Canadian Telecom Summit: ‘Complexity is the enemy of security and the opportunity for cybercrime’

Network infrastructure has to be simplified to increase security against cyber attacks, Canadian telecommunications executives have been told.

“The opportunity as we move forward is to look at what we can do to simplify the environment, to build security in at every intersection point,” Karen Worstell, VMware’s senior cybersecurity strategist said Monday at the annual Canadian Telecom Summit, “because the cost of not doing that is going to be a world without trust.

“Complexity is the enemy of security and the opportunity for cybercrime.”

“We really do have our work cut out for us,” she said. “Technically we understand what to do. It’s in the implementation of it, whether we have the will to take the time and investment to make it happen.”

Worstell was appearing on a cybersecurity panel, which included Ann Cavoukian, executive director of the Toronto-based Global Privacy and Security by Design Centre; Scott Poretsky, Ericsson Canada’s director for security for network product solutions; and Vanessa Little, global chief technology officer at Interdynamix.

Telecom networks are more open today, Little pointed out, with less vendor lock-in. But, she added, that also opens new integration points, which, in turn, are potential security and privacy risks. That’s true particularly because network systems are gathering more data.

“We have to take more consideration into how this data is secured, not only when data is at rest. When it is in transit is a huge concern.”

“When an operator moves to the cloud, the operator is still accountable for the data and privacy,” Poretsky reminded listeners.. “It is not the third-party HCP (hyperscaler cloud provider) running the public cloud that is accountable.”

Cavoukian emphasized the importance for any organization to build privacy and security principles into their operations and products. There’s a trust deficit now between consumers and organizations, she said, and it’s mounting.

“When I speak to boards and executives they first shake their heads because they think I’m going to put the brakes on what they’re doing,” she said. “Once they hear privacy and security can build trust, they are all in. So build privacy and security into your operations and let customers know what you’re doing. You will build enormous trust.”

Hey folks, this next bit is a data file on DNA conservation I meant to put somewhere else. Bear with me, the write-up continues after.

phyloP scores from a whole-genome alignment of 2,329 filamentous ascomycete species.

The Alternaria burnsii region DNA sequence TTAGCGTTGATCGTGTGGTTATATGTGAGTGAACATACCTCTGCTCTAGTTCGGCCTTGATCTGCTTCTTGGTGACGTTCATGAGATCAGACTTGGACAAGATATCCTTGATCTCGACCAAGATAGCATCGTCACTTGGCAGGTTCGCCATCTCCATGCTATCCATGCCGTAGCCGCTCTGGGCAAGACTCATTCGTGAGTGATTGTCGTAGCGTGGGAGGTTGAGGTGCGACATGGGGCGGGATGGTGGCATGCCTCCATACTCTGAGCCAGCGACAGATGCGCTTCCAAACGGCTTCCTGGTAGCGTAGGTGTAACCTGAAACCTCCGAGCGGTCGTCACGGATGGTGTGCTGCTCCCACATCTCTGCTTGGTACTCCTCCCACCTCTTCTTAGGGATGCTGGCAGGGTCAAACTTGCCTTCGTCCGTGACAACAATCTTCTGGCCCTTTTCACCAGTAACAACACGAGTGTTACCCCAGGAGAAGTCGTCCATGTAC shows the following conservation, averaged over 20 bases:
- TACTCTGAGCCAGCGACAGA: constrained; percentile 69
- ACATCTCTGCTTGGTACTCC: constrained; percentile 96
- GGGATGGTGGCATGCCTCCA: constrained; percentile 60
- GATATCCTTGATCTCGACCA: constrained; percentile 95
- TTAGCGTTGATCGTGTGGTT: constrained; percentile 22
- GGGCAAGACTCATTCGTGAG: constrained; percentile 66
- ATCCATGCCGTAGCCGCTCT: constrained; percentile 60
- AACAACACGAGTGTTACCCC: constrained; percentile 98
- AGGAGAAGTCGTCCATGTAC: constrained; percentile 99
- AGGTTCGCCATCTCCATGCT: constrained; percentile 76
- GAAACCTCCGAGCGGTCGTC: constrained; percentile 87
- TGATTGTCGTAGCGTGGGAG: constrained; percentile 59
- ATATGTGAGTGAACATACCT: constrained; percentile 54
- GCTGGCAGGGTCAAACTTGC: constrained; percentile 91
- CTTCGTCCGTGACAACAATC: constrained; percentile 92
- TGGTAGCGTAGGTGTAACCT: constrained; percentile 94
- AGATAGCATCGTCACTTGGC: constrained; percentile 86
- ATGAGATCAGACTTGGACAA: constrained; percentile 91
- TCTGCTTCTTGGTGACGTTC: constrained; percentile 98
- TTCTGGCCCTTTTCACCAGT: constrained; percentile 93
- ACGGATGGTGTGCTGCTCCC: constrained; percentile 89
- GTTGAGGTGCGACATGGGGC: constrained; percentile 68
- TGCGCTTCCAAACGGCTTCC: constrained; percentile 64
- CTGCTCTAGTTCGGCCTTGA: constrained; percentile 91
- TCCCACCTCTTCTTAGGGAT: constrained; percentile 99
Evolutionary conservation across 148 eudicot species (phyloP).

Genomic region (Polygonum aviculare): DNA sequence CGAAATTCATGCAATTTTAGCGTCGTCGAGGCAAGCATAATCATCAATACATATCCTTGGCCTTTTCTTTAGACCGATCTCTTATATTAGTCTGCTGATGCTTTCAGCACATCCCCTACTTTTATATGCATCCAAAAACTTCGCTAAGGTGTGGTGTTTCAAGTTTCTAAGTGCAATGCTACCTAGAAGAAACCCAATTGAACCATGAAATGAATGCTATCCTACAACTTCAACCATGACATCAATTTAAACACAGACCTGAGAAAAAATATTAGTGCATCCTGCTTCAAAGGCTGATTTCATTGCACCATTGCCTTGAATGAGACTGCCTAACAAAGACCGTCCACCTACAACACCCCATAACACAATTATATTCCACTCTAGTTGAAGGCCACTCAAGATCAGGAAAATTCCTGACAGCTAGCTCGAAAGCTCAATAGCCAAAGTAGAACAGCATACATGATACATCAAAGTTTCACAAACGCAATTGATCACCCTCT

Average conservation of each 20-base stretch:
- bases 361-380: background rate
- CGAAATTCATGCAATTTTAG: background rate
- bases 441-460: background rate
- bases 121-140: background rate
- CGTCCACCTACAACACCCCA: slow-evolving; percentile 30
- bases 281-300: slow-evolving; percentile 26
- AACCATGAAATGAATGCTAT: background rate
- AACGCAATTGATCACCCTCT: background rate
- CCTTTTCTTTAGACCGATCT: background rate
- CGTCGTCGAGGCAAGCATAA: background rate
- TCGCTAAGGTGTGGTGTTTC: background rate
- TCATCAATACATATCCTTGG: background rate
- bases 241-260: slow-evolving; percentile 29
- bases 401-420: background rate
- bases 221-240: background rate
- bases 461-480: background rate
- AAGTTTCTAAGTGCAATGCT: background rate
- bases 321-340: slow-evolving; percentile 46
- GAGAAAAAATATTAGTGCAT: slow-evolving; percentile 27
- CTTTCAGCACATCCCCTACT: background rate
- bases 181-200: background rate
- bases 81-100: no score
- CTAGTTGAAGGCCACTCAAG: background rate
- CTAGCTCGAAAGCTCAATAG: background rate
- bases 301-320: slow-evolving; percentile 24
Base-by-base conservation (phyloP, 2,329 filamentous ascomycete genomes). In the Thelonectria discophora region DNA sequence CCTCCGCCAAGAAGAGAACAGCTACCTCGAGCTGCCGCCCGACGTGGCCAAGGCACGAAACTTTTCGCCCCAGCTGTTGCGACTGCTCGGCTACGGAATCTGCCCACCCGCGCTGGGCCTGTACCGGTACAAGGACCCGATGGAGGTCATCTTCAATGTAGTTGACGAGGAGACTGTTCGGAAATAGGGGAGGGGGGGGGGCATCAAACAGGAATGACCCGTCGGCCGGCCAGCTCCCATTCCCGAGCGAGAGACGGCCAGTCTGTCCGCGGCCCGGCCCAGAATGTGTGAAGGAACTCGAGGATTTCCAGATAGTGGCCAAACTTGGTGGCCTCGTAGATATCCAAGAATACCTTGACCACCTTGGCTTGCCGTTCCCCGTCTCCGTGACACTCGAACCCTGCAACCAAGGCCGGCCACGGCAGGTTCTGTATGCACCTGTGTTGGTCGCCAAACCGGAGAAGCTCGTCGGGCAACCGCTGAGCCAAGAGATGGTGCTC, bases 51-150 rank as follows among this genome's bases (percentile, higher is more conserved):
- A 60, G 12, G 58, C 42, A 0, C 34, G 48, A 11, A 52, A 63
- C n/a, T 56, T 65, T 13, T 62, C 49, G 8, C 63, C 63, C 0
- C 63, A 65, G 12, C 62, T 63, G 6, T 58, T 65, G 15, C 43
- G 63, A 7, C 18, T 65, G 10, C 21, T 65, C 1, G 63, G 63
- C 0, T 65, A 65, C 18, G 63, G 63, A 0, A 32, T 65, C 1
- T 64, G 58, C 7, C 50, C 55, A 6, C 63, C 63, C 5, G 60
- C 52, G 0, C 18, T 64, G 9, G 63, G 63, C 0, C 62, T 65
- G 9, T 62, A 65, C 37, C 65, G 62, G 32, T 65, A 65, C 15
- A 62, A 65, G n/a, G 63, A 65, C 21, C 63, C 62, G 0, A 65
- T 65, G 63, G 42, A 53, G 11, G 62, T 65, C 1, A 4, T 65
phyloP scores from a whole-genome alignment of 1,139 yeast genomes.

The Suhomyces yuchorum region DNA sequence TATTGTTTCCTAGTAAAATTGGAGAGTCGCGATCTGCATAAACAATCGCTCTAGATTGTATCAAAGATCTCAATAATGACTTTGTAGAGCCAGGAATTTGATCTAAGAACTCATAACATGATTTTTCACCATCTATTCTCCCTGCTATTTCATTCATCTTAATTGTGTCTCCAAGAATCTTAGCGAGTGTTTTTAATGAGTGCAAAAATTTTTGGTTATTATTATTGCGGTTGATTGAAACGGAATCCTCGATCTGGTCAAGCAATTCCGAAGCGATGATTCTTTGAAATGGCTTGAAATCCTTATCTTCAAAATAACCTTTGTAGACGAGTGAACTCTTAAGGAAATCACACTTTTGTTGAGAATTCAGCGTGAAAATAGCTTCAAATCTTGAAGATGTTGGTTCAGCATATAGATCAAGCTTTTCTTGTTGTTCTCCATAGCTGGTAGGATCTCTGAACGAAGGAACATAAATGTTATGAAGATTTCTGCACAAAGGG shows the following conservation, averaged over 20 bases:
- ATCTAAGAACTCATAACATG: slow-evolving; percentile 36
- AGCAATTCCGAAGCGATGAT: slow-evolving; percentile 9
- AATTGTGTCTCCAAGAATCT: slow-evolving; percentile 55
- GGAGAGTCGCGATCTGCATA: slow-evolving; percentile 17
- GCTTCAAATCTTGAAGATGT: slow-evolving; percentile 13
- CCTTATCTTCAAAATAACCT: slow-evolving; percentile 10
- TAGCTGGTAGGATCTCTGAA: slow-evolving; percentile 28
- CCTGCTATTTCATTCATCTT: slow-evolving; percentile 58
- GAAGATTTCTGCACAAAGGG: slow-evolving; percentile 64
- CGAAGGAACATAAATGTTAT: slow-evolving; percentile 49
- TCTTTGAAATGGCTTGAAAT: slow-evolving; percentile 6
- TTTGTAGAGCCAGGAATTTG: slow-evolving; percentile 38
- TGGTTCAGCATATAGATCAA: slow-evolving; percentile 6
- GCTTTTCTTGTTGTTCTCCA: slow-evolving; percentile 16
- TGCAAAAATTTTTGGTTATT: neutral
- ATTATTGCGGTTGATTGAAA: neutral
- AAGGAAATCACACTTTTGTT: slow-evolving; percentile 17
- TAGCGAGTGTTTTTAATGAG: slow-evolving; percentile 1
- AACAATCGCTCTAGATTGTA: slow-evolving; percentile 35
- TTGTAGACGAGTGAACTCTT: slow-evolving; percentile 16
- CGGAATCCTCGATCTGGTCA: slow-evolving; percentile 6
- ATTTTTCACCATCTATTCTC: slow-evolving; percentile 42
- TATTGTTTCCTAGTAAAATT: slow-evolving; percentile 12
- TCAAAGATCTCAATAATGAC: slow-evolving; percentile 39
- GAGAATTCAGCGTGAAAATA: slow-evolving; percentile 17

Little agreed. “Without securing data upfront we’ve already failed.”

What she called “yesterday’s security model” — where every application is secured in a different way — can’t be applied to modern networks.

“Networks are becoming so complex, applications are gathering more data than ever. Ann’s approach of baking it [security and privacy] into the platform before you even build it [means] you have to build it from the top down.

“Security has to be at the forefront not only when you design the network but when you write the applications that are going to sit on it.”

“The opportunity in front of us is to create a business agility framework that is also secure,” said Worstell. “We need to get a fresh perspective on how to approach security in a way that says, ‘This is not a blocker, it’s an enabler.'”

“We have so many surfaces to defend, so many silos where we don’t have context visibility in the environment today. How do we change that?” she asked.

One way, she suggested, is by taking security out of its silo. At AT&T Wireless she was not only CISO but also the chief technology risk officer. So instead of always bringing a security view to an issue she also needed a technology risk view — what was the risk of not delivering a service? of not making applications successful?

“We had a balance,” she recalled. “We weren’t opposing teams, we were on the same team. That enabled us to get some incredible progress done on overhauling and re-engineering security … “By looking at it [security] differently and realizing we’re all on the same team, that security shouldn’t be in a spoiler role, I think we can change things and make them better.”

On the other hand, speakers weren’t optimistic about the ability of IT to slow cyberattacks.

“I don’t think we’ll ever catch up,” said Little. “Historically the IT industry has never been able to say we’re hacker-proof. We’re getting better, and now that there are financial models being built to incentivize companies to address security way in a more holistic way, it’s helping,” But, she added, there are “armies” of threat actors. “We as the IT industry need to evolve as quickly as they do and do the best we can to say ahead of them.”

Many threat actors don’t want to smash and grab data, Little warned. They want to maintain persistence on a network. Too many organizations focus on having first-mover advantage, she said, but do it at expense of privacy and security. They hope they can “mop up the mess later.”

Boards of directors Cavoukian talks to are nervous about data breaches. “I think they’re finally ready to invest a little more than they used to [in security],” she said.

One easy step, she advised, is to strip personally identifiable indicators from data once it’s been used for the purpose it was collected for. That minimizes privacy risks enormously, she said.

The conference continues.

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Howard Solomon
Howard Solomon
Currently a freelance writer, I'm the former editor of and Computing Canada. An IT journalist since 1997, I've written for several of ITWC's sister publications including and Computer Dealer News. Before that I was a staff reporter at the Calgary Herald and the Brampton (Ont.) Daily Times. I can be reached at hsolomon [@]

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